These principles don’t solely apply to Catholic voters, either. Father Cattany challenged politicians to examine their own conscience and motivations in running for office.

That’s what we’re confronted with now in the political sphere. How do we do the right thing?” -Father Ron Cattany, former state executive and pastor of the Denver Cathedral

“Is the goal to build a career out of [politics], or is the goal to do the right thing? These become tough choices for politicians,” he said.

Ultimately, Father Cattany thinks that the goal of politics in any form is to effect real change and instill a set a values within society that properly aligns with what Christ taught, and the only way to do this is for Catholics to do the right thing by truly living their faith.

“We change lives one at a time,” he said. “We do that in ministry, we do that in social outreach, and the reality is we probably do that in politics as well, and it may very well be that faith, even at the political level, ends up being a lived experience.”

An enduring presence

Father Cattany also acknowledged that some Catholics may find themselves uneasy as they step into the voting booth this year, if for no other reason than they may be forced to choose between two controversial candidates. However, he urged Catholics not no let this sway them from exercising their right to vote, and to do so courageously and with persistence.

“Don’t give up. It’s that enduring presence that changes things over time,” Father Cattany said. “It’s the enduring presence that ultimately ended slavery. It’s the enduring presence that led to the civil rights act. There are a lot of things that happen because people endured over decades.”

Jenny Kraska, executive director of the Colorado Catholic Conference, concurred with Father Cattany.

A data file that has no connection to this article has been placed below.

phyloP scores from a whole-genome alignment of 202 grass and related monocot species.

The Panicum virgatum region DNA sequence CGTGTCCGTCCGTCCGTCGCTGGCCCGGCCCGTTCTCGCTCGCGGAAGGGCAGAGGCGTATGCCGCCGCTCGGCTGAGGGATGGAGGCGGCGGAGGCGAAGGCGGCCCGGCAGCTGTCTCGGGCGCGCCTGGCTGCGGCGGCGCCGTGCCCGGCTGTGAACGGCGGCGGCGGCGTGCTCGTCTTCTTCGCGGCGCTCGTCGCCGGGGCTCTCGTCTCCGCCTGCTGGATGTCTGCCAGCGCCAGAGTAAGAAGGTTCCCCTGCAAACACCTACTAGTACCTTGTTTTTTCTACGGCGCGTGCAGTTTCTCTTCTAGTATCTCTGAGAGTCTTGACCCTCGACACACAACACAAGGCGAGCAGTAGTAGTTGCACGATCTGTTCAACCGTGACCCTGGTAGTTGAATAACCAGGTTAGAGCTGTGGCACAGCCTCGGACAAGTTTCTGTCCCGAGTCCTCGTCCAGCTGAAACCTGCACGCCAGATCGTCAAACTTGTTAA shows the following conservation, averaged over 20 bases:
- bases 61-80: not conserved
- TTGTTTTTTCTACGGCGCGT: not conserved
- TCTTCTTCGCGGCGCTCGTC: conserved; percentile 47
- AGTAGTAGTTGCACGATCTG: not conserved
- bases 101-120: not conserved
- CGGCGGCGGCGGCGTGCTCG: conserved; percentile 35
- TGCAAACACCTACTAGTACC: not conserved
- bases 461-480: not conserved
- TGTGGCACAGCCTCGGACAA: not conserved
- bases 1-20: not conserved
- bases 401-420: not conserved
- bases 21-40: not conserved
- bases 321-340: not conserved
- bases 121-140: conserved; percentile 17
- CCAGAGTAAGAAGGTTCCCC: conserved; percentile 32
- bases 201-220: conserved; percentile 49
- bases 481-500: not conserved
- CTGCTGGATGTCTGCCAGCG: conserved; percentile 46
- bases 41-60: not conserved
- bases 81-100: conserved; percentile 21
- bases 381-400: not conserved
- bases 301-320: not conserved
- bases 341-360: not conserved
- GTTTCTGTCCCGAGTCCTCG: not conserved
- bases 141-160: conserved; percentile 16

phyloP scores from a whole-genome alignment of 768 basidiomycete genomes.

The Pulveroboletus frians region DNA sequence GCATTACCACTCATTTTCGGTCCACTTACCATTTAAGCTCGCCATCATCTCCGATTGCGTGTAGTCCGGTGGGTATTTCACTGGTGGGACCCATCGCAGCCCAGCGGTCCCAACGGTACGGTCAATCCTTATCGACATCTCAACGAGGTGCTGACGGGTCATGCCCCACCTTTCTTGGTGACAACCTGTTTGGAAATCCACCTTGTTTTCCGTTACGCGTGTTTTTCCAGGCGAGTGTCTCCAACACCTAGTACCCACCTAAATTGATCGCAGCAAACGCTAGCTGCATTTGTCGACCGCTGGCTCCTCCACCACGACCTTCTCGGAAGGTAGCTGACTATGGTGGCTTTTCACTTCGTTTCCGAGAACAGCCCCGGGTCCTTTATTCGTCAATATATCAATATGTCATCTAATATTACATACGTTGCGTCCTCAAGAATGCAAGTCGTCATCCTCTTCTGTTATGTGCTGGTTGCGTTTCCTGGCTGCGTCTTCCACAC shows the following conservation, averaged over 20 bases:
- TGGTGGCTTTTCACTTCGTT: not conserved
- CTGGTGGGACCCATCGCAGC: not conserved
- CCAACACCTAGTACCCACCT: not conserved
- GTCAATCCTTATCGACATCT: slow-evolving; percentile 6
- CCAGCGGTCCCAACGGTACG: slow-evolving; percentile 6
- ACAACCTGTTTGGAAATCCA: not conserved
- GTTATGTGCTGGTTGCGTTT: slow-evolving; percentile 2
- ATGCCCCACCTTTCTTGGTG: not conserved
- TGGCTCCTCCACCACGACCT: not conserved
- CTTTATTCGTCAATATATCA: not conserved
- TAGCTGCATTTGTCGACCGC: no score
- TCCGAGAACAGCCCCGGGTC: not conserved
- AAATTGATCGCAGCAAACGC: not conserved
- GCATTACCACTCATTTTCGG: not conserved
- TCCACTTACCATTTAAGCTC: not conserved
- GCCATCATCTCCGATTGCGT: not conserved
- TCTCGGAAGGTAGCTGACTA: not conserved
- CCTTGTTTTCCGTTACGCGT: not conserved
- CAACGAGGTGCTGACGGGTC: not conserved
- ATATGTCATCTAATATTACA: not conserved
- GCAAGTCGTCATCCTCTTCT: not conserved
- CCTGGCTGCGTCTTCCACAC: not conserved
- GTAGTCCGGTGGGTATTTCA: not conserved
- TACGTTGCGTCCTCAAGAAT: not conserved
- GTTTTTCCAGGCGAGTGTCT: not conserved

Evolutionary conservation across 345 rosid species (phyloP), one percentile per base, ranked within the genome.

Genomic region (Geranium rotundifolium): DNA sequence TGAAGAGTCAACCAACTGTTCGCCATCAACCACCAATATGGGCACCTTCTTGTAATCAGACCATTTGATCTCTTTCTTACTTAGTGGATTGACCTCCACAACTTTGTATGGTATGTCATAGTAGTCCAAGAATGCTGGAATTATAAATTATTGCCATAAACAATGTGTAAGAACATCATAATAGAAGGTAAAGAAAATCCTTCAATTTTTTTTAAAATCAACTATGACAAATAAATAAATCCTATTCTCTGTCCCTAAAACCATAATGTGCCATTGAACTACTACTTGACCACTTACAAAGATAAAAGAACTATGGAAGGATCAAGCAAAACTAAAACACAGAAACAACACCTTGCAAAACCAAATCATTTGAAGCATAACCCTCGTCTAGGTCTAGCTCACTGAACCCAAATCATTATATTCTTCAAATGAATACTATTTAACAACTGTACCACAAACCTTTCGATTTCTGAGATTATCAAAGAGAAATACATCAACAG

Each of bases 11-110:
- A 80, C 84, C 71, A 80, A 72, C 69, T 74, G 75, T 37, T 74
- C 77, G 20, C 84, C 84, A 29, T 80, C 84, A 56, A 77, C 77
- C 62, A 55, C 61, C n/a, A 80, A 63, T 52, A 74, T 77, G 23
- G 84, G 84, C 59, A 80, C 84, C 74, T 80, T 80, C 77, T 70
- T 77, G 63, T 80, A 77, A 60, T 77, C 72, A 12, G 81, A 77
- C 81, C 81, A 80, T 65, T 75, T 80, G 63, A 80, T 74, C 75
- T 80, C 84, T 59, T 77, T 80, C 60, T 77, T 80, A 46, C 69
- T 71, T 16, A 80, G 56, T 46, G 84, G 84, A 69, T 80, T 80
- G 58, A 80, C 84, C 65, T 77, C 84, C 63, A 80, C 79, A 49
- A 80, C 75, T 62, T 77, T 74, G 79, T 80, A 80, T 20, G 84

“As Catholics, we are called and have a duty to bring our faith and values into the public arena,” Kraska said. “The first step in exercising your faith in the public square is to rid yourself of those notions that somehow your participation doesn’t matter or isn’t needed. That is a huge barrier for a lot of Catholics.”

In a tumultuous and uncertain political season, many Catholic voters wonder how to play an active role in the political process. Father Ron Cattany, pastor of the Cathedral Basilica of the Immaculate Conception, said it is important for one to, firstly, be an example of a lived Catholic faith, and to then to use the developed sense of morality that comes from a proper faith formation and “do the right thing.” (Stock photo)

In a tumultuous and uncertain political season, many Catholic voters wonder how to play an active role in the political process. Father Ron Cattany said it is important for one to, firstly, be an example of a lived Catholic faith, and to then to use the developed sense of morality that comes from a proper faith formation and “do the right thing.” (Stock photo)

Kraska said that in the 2012 presidential election, many Catholics either didn’t vote and weren’t even registered to vote, and statistics appear to back this claim. Pew Research Center reported that in the 2012 election, 22% of all voters identified as Catholic, which was a drop from both the 2004 and 2008 elections, when 26% of all voters identified as Catholic. Kraska emphasized that the simplest thing Catholics can do to impact the political process is register to vote and actually exercise that right.

She also shared some practical ways for Catholics to bring their faith into politics, including getting involved in a campaign, contacting legislators via phone or email, and even considering running for office themselves (see: “Let’s Get Political”).

“There is a tremendous ability to make a huge difference just with that one vote or making your voice heard,” Kraska said. “The answer is never not to vote.”